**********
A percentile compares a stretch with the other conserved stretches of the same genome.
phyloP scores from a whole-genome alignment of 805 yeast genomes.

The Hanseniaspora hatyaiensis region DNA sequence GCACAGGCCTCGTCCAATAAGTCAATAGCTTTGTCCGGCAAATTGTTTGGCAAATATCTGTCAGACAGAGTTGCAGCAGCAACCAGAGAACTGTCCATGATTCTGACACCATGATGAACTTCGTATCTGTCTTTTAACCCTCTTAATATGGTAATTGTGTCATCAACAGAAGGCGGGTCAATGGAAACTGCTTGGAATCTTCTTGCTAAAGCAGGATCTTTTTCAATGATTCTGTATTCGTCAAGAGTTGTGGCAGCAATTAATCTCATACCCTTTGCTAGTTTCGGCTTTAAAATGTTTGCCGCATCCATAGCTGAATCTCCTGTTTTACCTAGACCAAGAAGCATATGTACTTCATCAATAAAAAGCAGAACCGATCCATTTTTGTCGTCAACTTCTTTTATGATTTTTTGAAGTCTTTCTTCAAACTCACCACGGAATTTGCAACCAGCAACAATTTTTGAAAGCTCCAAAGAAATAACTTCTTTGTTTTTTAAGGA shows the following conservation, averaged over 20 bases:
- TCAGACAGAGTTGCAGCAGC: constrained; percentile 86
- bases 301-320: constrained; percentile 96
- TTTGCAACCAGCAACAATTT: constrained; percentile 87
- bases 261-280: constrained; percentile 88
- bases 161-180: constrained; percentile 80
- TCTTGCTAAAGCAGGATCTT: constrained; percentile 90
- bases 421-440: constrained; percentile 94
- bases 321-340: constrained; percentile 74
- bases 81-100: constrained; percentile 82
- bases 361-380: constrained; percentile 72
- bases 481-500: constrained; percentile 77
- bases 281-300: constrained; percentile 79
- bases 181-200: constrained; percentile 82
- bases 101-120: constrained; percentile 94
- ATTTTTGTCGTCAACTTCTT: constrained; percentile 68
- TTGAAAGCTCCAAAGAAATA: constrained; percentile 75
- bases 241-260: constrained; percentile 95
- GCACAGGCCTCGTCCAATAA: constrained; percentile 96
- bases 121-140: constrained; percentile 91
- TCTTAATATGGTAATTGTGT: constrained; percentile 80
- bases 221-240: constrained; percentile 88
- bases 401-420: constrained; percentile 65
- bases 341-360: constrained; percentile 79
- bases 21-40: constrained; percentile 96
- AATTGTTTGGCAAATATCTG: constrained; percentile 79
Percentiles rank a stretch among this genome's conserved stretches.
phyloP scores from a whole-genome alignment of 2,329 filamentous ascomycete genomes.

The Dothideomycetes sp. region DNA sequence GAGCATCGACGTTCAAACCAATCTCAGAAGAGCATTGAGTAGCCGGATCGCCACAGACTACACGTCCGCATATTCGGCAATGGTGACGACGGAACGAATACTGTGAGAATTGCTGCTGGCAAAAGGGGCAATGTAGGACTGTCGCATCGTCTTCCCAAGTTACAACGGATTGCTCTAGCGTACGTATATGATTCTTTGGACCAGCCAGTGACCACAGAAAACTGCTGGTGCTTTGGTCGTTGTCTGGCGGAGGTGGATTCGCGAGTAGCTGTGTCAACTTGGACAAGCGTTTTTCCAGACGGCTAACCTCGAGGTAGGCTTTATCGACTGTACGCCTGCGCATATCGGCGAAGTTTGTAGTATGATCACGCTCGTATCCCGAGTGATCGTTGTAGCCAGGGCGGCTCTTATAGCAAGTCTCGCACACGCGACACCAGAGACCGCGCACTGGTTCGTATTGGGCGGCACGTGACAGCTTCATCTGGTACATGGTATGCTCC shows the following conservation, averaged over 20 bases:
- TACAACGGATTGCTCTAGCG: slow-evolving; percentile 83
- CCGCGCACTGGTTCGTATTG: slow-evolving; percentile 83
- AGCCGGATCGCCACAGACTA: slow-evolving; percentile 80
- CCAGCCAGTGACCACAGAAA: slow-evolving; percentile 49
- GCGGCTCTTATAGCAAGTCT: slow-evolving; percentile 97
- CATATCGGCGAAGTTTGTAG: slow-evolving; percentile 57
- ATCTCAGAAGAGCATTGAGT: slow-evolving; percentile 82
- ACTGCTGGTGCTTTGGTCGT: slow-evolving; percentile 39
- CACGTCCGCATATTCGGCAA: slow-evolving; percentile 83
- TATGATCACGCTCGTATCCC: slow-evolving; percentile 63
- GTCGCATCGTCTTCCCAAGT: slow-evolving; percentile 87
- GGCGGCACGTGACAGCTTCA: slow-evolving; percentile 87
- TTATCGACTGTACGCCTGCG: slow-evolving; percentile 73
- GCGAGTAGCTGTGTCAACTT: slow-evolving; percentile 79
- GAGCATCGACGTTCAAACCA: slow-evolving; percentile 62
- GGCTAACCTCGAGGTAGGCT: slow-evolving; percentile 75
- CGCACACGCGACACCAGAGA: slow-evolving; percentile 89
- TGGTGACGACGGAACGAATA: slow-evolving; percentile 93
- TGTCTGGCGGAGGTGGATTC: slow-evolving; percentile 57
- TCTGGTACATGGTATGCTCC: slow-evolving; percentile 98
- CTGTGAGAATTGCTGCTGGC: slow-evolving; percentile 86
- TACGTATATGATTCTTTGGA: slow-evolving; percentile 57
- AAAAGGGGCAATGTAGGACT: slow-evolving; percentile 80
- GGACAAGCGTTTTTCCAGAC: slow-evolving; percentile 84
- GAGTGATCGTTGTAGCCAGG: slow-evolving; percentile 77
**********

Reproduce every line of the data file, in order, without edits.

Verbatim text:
A percentile compares a stretch with the other conserved stretches of the same genome.
phyloP scores from a whole-genome alignment of 805 yeast genomes.

The Hanseniaspora hatyaiensis region DNA sequence GCACAGGCCTCGTCCAATAAGTCAATAGCTTTGTCCGGCAAATTGTTTGGCAAATATCTGTCAGACAGAGTTGCAGCAGCAACCAGAGAACTGTCCATGATTCTGACACCATGATGAACTTCGTATCTGTCTTTTAACCCTCTTAATATGGTAATTGTGTCATCAACAGAAGGCGGGTCAATGGAAACTGCTTGGAATCTTCTTGCTAAAGCAGGATCTTTTTCAATGATTCTGTATTCGTCAAGAGTTGTGGCAGCAATTAATCTCATACCCTTTGCTAGTTTCGGCTTTAAAATGTTTGCCGCATCCATAGCTGAATCTCCTGTTTTACCTAGACCAAGAAGCATATGTACTTCATCAATAAAAAGCAGAACCGATCCATTTTTGTCGTCAACTTCTTTTATGATTTTTTGAAGTCTTTCTTCAAACTCACCACGGAATTTGCAACCAGCAACAATTTTTGAAAGCTCCAAAGAAATAACTTCTTTGTTTTTTAAGGA shows the following conservation, averaged over 20 bases:
- TCAGACAGAGTTGCAGCAGC: constrained; percentile 86
- bases 301-320: constrained; percentile 96
- TTTGCAACCAGCAACAATTT: constrained; percentile 87
- bases 261-280: constrained; percentile 88
- bases 161-180: constrained; percentile 80
- TCTTGCTAAAGCAGGATCTT: constrained; percentile 90
- bases 421-440: constrained; percentile 94
- bases 321-340: constrained; percentile 74
- bases 81-100: constrained; percentile 82
- bases 361-380: constrained; percentile 72
- bases 481-500: constrained; percentile 77
- bases 281-300: constrained; percentile 79
- bases 181-200: constrained; percentile 82
- bases 101-120: constrained; percentile 94
- ATTTTTGTCGTCAACTTCTT: constrained; percentile 68
- TTGAAAGCTCCAAAGAAATA: constrained; percentile 75
- bases 241-260: constrained; percentile 95
- GCACAGGCCTCGTCCAATAA: constrained; percentile 96
- bases 121-140: constrained; percentile 91
- TCTTAATATGGTAATTGTGT: constrained; percentile 80
- bases 221-240: constrained; percentile 88
- bases 401-420: constrained; percentile 65
- bases 341-360: constrained; percentile 79
- bases 21-40: constrained; percentile 96
- AATTGTTTGGCAAATATCTG: constrained; percentile 79
Percentiles rank a stretch among this genome's conserved stretches.
phyloP scores from a whole-genome alignment of 2,329 filamentous ascomycete genomes.

The Dothideomycetes sp. region DNA sequence GAGCATCGACGTTCAAACCAATCTCAGAAGAGCATTGAGTAGCCGGATCGCCACAGACTACACGTCCGCATATTCGGCAATGGTGACGACGGAACGAATACTGTGAGAATTGCTGCTGGCAAAAGGGGCAATGTAGGACTGTCGCATCGTCTTCCCAAGTTACAACGGATTGCTCTAGCGTACGTATATGATTCTTTGGACCAGCCAGTGACCACAGAAAACTGCTGGTGCTTTGGTCGTTGTCTGGCGGAGGTGGATTCGCGAGTAGCTGTGTCAACTTGGACAAGCGTTTTTCCAGACGGCTAACCTCGAGGTAGGCTTTATCGACTGTACGCCTGCGCATATCGGCGAAGTTTGTAGTATGATCACGCTCGTATCCCGAGTGATCGTTGTAGCCAGGGCGGCTCTTATAGCAAGTCTCGCACACGCGACACCAGAGACCGCGCACTGGTTCGTATTGGGCGGCACGTGACAGCTTCATCTGGTACATGGTATGCTCC shows the following conservation, averaged over 20 bases:
- TACAACGGATTGCTCTAGCG: slow-evolving; percentile 83
- CCGCGCACTGGTTCGTATTG: slow-evolving; percentile 83
- AGCCGGATCGCCACAGACTA: slow-evolving; percentile 80
- CCAGCCAGTGACCACAGAAA: slow-evolving; percentile 49
- GCGGCTCTTATAGCAAGTCT: slow-evolving; percentile 97
- CATATCGGCGAAGTTTGTAG: slow-evolving; percentile 57
- ATCTCAGAAGAGCATTGAGT: slow-evolving; percentile 82
- ACTGCTGGTGCTTTGGTCGT: slow-evolving; percentile 39
- CACGTCCGCATATTCGGCAA: slow-evolving; percentile 83
- TATGATCACGCTCGTATCCC: slow-evolving; percentile 63
- GTCGCATCGTCTTCCCAAGT: slow-evolving; percentile 87
- GGCGGCACGTGACAGCTTCA: slow-evolving; percentile 87
- TTATCGACTGTACGCCTGCG: slow-evolving; percentile 73
- GCGAGTAGCTGTGTCAACTT: slow-evolving; percentile 79
- GAGCATCGACGTTCAAACCA: slow-evolving; percentile 62
- GGCTAACCTCGAGGTAGGCT: slow-evolving; percentile 75
- CGCACACGCGACACCAGAGA: slow-evolving; percentile 89
- TGGTGACGACGGAACGAATA: slow-evolving; percentile 93
- TGTCTGGCGGAGGTGGATTC: slow-evolving; percentile 57
- TCTGGTACATGGTATGCTCC: slow-evolving; percentile 98
- CTGTGAGAATTGCTGCTGGC: slow-evolving; percentile 86
- TACGTATATGATTCTTTGGA: slow-evolving; percentile 57
- AAAAGGGGCAATGTAGGACT: slow-evolving; percentile 80
- GGACAAGCGTTTTTCCAGAC: slow-evolving; percentile 84
- GAGTGATCGTTGTAGCCAGG: slow-evolving; percentile 77